In short, early-style Balanced Scorecards are hard to design in a way that builds confidence that they are well designed. Because of this, many are abandoned soon after completion.
Managers have to identify five or six goals within each of the perspectives, and then demonstrate some inter-linking between these goals by plotting causal links on the diagram. Having reached some consensus about the objectives and how they inter-relate, the Balanced Scorecard is devised by choosing suitable measures for each objective. This type of approach provides greater contextual justification for the measures chosen, and is generally easier for managers to work through. This style of Balanced Scorecard has been commonly used since 1996 or so.
Several design issues still remain with this enhanced approach to Balanced Scorecard design, but it has been much more successful than the design approach it superseded.
In the late 1990s, the design approach had evolved yet again. One problem with the "2nd generation" design approach described above was that the plotting of causal links amongst twenty or so medium-term strategic goals was still a relatively abstract activity. In practice it ignored the fact that opportunities to intervene, to influence strategic goals are, and need to be anchored in the "now;" in current and real management activity. Secondly, the need to "roll forward" and test the impact of these goals necessitated the creation of an additional design instrument; the Vision or Destination Statement. This device was a statement of what "strategic success," or the "strategic end-state" looked like. It was quickly realised, that if a Destination Statement was created at the beginning of the design process then it was much easier to select strategic Activity and Outcome objectives to respond to it. Measures and targets could then be selected to track the achievement of these objectives. Destination Statement driven, or 3rd Generation Balanced Scorecards represent the current state of the art in Scorecard design.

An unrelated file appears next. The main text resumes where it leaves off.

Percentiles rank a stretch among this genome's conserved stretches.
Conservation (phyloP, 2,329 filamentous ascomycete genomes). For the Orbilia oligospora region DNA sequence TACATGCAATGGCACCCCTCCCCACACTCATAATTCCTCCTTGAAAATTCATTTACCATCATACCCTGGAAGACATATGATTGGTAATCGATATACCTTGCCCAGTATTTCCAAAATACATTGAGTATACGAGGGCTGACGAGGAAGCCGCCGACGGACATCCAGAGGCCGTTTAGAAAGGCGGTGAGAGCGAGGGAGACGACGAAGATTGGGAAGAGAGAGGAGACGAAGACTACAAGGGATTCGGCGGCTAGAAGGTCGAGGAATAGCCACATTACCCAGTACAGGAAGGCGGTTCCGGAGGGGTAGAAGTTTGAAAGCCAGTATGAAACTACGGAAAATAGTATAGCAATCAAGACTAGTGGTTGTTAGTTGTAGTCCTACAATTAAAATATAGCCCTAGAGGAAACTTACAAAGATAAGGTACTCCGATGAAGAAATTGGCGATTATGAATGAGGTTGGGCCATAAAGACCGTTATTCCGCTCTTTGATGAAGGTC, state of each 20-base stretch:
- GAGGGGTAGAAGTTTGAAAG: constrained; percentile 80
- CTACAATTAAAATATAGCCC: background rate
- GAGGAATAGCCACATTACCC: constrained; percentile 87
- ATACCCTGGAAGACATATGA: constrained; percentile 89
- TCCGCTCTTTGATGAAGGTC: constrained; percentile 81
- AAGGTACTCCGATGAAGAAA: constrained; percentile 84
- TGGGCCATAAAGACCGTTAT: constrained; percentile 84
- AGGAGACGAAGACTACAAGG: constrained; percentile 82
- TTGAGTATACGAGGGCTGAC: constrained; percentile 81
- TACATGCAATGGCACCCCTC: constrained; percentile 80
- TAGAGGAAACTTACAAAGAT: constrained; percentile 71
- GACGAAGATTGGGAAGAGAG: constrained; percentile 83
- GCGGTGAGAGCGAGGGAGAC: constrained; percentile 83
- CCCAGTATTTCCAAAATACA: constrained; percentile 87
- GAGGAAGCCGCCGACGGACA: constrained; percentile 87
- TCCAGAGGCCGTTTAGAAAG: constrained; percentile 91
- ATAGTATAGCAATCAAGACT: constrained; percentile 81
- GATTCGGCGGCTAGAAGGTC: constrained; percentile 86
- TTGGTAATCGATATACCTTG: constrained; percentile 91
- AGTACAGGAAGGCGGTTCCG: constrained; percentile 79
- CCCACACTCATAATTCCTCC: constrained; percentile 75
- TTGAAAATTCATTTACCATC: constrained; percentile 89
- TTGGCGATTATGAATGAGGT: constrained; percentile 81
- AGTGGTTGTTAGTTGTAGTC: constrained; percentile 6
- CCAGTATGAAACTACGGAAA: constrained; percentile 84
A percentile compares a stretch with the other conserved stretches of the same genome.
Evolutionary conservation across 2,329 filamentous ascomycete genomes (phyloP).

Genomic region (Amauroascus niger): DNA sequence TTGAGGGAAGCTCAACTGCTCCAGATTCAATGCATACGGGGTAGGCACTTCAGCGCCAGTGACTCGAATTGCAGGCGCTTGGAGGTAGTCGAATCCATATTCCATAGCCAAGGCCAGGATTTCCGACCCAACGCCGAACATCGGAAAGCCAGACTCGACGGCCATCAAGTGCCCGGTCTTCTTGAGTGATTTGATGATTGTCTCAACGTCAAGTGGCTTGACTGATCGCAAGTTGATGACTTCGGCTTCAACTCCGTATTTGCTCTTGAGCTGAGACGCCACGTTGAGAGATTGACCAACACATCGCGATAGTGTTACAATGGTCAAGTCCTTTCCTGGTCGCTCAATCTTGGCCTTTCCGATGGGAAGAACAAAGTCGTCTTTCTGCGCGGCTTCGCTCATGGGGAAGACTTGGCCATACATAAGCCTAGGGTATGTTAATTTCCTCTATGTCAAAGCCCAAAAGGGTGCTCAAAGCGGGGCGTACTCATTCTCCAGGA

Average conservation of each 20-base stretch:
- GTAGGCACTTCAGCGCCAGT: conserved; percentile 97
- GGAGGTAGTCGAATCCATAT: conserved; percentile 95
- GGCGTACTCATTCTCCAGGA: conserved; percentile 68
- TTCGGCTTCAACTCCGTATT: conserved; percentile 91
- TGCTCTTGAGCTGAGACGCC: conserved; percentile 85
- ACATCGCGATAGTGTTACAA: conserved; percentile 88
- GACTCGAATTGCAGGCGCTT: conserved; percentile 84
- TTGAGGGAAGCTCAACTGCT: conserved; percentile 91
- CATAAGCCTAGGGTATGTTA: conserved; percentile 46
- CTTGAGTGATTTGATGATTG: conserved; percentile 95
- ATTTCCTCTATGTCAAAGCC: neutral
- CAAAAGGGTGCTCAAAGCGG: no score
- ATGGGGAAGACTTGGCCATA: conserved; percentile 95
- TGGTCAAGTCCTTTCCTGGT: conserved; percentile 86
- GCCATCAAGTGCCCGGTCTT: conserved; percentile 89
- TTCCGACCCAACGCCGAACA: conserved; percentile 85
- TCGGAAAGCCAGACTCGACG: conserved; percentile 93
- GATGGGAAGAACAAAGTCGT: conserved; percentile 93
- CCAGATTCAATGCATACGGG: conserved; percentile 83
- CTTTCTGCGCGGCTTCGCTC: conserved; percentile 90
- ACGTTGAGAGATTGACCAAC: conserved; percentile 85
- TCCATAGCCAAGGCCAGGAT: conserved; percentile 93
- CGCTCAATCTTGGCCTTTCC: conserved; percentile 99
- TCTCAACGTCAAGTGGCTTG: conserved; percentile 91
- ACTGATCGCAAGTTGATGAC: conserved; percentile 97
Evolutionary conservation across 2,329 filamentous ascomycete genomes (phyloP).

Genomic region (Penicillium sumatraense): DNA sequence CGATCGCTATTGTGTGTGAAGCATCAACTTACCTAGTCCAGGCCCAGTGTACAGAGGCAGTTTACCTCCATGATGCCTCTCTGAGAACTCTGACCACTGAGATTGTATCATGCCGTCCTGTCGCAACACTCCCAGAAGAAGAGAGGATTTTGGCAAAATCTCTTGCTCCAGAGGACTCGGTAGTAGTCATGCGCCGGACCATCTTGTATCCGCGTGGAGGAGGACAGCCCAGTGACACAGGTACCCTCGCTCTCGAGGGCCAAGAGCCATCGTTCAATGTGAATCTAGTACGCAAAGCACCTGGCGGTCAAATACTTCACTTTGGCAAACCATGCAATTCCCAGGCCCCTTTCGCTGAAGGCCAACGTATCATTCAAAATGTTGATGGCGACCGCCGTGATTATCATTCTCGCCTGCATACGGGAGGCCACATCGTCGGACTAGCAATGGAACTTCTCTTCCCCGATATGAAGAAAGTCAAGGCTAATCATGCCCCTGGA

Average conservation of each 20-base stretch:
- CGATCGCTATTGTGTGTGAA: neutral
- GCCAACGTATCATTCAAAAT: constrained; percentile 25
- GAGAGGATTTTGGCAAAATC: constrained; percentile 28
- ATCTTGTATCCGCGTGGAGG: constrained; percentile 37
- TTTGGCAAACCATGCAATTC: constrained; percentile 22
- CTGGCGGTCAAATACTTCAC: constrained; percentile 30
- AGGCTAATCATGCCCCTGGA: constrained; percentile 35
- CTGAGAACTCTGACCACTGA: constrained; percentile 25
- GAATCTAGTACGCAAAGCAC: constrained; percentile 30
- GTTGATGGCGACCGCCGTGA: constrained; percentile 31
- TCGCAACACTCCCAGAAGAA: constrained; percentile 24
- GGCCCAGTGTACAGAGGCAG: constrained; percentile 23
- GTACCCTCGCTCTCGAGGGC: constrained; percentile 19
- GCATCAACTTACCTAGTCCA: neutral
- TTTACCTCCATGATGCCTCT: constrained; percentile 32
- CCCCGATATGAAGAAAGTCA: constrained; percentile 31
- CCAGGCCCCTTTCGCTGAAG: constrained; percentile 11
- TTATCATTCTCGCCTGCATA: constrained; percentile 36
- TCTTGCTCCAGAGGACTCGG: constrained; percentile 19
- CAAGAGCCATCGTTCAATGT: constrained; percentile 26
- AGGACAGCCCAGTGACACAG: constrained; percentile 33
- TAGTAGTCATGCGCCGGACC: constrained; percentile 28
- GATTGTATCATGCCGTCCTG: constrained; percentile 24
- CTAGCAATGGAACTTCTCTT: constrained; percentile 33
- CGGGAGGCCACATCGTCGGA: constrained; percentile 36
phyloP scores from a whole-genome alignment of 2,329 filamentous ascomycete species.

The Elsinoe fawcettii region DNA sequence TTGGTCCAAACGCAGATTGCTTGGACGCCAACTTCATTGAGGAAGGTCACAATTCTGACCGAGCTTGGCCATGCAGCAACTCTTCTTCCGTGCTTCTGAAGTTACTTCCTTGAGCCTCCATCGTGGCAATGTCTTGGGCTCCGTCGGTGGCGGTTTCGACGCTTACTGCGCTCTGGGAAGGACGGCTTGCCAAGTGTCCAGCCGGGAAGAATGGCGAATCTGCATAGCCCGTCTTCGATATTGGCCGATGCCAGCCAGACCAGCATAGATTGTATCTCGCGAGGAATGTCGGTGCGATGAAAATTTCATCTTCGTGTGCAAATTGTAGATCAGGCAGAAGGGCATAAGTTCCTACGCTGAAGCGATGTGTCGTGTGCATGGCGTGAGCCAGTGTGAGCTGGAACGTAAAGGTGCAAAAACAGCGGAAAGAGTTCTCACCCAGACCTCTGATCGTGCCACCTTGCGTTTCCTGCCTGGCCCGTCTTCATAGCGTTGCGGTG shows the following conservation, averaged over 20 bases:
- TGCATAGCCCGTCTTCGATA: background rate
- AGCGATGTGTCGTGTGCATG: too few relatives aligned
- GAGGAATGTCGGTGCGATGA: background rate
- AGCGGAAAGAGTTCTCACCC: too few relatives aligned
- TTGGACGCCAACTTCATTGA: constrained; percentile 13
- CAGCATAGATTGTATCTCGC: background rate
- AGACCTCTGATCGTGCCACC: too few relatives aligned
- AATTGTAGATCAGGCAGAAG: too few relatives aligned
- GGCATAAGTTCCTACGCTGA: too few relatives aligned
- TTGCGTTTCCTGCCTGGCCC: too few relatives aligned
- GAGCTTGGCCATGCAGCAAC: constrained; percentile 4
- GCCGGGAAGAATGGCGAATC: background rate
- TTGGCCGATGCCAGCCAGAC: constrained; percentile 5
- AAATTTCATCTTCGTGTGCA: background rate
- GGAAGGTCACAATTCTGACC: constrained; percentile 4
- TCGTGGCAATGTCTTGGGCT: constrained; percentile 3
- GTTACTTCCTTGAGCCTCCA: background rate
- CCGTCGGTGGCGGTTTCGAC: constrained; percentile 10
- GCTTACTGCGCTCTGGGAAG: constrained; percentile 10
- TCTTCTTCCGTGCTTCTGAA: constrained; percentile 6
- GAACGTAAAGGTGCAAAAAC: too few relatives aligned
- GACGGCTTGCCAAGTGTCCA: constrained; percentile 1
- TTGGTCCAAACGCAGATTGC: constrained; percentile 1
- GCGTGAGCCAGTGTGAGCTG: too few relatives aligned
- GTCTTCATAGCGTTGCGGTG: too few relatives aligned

In 1997, Kurtzman found that 64 percent of the companies questioned were measuring performance from a number of perspectives in a similar way to the Balanced Scorecard.
Balanced Scorecards have been implemented by government agencies, military units, business units and corporations as a whole, non-profit organizations, and schools.
Many examples of Balanced Scorecards can be found via Web searches. However, adapting one organization's Balanced Scorecard to another is generally not advised by theorists, who believe that much of the benefit of the Balanced Scorecard comes from the implementation method. Indeed, it could be argued that many failures in the early days of Balanced Scorecard could be attributed to this problem, in that early Balanced Scorecards were often designed remotely by consultants. Managers did not trust, and so failed to engage with and use these measure suites created by people lacking knowledge of the organisation and management responsibility.
Applied Information Economics (AIE) has been researched as an alternative to Balanced Scorecards. In 2000, the Federal CIO Council commissioned a study to compare the two methods by funding studies in side-by-side projects in two different agencies. The Dept. of Veterans Affairs used AIE and the US Dept. of Agriculture applied Balanced Scorecards. The resulting report found that while AIE was much more sophisticated, AIE actually took slightly less time to utilize. AIE was also more likely to generate findings that were newsworthy to the organization, while the users of Balanced Scorecards felt it simply documented their inputs and offered no other particular insight. However, Balanced Scorecards are still much more widely used than AIE.
A criticism of Balanced Scorecards is that the scores are not based on any proven economic or financial theory, and therefore have no basis in the decision sciences. The process is entirely subjective and makes no provision to assess quantities (e.g., risk and economic value) in a way that is actuarially or economically well-founded.